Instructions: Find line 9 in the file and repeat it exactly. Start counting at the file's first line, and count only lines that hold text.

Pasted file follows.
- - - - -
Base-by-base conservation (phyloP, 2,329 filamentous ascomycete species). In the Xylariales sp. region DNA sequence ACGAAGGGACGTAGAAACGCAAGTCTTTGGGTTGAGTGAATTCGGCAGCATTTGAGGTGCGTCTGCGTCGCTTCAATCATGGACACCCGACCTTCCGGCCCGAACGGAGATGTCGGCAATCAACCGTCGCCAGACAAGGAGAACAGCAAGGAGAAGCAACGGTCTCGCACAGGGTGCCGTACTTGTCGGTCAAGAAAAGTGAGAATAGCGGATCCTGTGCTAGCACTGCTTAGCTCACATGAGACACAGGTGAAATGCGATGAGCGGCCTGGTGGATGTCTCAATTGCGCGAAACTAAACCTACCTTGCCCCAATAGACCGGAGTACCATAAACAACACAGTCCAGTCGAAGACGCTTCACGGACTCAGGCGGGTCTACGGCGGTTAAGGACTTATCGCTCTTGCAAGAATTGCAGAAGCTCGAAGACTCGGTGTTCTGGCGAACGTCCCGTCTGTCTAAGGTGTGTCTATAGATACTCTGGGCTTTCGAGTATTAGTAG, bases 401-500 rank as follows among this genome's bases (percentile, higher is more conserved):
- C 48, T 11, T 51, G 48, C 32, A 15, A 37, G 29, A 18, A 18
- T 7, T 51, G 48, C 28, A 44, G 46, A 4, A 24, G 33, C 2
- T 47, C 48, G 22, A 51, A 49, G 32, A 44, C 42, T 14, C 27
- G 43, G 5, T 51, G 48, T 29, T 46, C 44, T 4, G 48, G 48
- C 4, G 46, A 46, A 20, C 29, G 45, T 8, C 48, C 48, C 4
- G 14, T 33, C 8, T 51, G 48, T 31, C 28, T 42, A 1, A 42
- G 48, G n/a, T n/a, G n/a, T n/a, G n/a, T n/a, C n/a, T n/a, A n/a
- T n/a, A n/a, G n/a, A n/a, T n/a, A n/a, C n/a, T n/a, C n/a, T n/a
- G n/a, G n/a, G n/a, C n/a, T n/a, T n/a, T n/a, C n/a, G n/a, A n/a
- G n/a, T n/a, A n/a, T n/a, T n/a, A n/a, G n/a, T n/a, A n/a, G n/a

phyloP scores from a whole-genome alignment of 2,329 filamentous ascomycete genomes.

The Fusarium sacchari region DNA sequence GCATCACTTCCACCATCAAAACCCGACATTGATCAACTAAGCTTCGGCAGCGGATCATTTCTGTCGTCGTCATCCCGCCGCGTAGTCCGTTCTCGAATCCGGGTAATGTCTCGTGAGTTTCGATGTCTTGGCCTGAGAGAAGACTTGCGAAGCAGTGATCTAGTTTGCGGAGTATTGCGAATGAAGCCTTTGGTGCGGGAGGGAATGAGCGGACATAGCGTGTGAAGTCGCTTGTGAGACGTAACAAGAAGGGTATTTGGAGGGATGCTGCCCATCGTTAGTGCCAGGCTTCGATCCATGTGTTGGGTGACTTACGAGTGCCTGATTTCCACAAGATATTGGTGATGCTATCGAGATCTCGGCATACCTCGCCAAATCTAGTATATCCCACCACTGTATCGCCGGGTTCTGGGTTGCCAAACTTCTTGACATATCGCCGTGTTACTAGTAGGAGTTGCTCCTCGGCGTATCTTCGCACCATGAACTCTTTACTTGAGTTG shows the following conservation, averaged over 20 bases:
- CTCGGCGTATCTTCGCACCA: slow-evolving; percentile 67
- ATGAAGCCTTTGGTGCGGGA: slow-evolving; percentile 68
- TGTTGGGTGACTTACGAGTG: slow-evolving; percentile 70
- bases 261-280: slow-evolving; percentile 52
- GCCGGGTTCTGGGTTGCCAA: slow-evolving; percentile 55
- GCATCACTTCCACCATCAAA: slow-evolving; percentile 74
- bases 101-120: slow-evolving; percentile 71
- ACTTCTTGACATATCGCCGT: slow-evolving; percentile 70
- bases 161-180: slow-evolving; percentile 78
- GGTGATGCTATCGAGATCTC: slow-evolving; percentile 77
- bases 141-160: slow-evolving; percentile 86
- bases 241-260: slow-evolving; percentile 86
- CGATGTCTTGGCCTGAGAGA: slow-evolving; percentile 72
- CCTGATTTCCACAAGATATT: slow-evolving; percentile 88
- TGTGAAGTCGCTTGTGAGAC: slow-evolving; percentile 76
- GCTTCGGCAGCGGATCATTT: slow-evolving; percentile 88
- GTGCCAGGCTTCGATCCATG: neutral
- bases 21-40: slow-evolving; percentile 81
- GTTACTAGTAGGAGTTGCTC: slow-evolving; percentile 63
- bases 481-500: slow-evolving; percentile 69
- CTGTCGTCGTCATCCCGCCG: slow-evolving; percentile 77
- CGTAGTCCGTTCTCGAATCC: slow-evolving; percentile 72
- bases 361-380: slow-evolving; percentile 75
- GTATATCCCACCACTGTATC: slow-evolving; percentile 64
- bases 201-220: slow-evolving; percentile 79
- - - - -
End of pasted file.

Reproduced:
- T n/a, A n/a, G n/a, A n/a, T n/a, A n/a, C n/a, T n/a, C n/a, T n/a